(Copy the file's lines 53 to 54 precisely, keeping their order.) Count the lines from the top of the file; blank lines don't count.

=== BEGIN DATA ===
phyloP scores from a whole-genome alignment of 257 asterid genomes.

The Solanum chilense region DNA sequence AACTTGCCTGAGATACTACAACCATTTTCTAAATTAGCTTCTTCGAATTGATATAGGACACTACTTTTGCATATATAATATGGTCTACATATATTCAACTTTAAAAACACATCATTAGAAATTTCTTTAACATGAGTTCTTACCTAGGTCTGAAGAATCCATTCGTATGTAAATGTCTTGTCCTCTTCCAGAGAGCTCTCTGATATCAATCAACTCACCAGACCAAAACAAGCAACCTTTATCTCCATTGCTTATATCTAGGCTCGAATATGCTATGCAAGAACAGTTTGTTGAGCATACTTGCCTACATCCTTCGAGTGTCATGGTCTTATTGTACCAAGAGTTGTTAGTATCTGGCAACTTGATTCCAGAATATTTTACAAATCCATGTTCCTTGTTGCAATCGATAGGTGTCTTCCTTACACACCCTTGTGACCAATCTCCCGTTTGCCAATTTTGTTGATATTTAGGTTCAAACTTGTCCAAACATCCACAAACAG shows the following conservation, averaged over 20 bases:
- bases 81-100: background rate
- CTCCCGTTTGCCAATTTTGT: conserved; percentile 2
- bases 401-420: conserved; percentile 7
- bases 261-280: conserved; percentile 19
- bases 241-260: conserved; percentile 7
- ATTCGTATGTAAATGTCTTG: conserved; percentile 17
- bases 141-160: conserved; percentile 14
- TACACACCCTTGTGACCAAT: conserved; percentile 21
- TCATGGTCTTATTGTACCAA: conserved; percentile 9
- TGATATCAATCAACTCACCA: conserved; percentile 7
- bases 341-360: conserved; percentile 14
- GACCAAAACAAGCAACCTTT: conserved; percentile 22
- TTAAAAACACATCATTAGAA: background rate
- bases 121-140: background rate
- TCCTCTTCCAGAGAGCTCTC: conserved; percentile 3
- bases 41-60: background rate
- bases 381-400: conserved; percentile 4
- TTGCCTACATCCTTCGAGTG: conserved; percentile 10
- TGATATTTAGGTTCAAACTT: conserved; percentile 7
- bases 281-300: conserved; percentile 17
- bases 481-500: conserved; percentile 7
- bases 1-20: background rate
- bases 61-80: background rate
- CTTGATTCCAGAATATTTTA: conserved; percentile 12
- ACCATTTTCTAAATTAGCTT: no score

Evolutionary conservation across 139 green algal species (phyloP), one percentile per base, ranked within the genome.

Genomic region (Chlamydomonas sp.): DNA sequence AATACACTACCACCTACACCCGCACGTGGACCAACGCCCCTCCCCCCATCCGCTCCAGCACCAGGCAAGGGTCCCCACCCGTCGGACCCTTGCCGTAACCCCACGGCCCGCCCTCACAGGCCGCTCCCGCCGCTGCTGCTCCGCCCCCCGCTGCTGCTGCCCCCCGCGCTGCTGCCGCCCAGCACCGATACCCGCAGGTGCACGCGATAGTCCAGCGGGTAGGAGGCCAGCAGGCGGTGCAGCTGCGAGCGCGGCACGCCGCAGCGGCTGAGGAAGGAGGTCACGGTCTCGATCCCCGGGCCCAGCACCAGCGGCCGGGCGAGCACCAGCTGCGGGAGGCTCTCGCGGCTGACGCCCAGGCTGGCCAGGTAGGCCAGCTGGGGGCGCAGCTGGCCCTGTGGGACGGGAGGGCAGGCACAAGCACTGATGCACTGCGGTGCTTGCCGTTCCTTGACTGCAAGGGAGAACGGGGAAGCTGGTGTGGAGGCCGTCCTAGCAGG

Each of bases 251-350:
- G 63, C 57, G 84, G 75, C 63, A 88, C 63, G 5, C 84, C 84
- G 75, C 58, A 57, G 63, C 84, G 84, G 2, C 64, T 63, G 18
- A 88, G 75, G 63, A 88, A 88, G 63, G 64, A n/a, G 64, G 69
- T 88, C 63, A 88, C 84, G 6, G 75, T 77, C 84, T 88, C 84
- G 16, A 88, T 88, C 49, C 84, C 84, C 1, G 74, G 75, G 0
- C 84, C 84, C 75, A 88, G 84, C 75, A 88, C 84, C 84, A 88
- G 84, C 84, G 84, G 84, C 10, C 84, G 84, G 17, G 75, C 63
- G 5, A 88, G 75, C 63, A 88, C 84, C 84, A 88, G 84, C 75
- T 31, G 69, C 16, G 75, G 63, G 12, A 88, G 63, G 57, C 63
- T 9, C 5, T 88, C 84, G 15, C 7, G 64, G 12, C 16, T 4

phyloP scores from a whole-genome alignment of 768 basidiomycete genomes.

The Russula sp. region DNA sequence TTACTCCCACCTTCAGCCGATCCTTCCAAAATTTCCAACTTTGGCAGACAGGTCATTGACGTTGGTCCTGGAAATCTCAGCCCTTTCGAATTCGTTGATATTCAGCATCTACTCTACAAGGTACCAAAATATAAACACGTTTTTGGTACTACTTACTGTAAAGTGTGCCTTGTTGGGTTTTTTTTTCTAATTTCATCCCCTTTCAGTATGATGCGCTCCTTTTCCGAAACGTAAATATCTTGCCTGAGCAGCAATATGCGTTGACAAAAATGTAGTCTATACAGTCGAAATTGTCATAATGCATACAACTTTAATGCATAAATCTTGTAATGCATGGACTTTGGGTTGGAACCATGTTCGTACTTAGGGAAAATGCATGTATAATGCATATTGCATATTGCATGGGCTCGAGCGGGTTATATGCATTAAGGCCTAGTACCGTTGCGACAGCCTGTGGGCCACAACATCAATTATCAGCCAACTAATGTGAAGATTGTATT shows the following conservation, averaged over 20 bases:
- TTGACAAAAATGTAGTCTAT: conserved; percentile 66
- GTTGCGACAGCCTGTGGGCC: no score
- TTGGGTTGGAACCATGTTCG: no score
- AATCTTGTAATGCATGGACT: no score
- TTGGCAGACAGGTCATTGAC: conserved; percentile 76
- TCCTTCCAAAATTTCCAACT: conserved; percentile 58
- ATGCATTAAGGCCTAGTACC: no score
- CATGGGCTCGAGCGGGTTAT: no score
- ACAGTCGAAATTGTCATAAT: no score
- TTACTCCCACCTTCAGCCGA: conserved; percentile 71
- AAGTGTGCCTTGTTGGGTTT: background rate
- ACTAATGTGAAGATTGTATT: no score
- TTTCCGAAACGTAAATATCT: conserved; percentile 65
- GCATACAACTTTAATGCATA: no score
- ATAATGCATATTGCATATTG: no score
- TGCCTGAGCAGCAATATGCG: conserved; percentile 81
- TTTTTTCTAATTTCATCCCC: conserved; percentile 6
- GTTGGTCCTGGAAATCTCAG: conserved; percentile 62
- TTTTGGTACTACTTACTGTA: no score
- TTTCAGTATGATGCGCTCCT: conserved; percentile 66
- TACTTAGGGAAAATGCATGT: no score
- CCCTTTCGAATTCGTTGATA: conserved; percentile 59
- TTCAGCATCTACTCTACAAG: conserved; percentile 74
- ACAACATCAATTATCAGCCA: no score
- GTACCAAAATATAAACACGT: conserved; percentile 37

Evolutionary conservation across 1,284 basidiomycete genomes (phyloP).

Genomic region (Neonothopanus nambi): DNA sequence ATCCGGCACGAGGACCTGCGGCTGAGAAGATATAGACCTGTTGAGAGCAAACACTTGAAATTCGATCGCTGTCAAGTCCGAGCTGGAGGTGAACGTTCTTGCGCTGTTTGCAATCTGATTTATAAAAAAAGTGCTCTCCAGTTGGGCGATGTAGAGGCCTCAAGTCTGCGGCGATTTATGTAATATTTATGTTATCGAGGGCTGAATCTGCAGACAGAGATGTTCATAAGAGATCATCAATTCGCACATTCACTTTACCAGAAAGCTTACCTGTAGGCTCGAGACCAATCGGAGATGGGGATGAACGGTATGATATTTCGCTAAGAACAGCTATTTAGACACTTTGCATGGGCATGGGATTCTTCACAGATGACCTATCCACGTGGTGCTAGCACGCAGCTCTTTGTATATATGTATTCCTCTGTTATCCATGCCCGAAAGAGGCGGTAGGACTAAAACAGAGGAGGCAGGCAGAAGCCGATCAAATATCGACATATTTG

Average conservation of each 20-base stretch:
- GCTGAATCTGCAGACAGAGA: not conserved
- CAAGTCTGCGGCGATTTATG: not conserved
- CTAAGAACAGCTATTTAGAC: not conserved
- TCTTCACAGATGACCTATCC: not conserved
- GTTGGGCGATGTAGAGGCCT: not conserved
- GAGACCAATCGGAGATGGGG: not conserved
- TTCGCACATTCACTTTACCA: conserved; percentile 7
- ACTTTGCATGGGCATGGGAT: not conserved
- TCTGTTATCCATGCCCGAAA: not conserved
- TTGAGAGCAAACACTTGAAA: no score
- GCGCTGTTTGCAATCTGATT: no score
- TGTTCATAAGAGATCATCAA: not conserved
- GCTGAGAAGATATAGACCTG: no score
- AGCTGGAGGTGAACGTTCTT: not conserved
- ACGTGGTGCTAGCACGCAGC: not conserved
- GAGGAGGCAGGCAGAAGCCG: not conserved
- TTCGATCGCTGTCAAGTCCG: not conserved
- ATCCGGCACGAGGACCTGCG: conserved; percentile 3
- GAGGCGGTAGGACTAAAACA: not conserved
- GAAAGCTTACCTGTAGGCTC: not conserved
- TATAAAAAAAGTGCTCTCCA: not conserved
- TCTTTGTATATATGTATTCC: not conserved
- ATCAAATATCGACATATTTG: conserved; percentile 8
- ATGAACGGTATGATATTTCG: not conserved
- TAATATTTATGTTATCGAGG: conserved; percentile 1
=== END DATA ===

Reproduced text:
- AAGTGTGCCTTGTTGGGTTT: background rate
- ACTAATGTGAAGATTGTATT: no score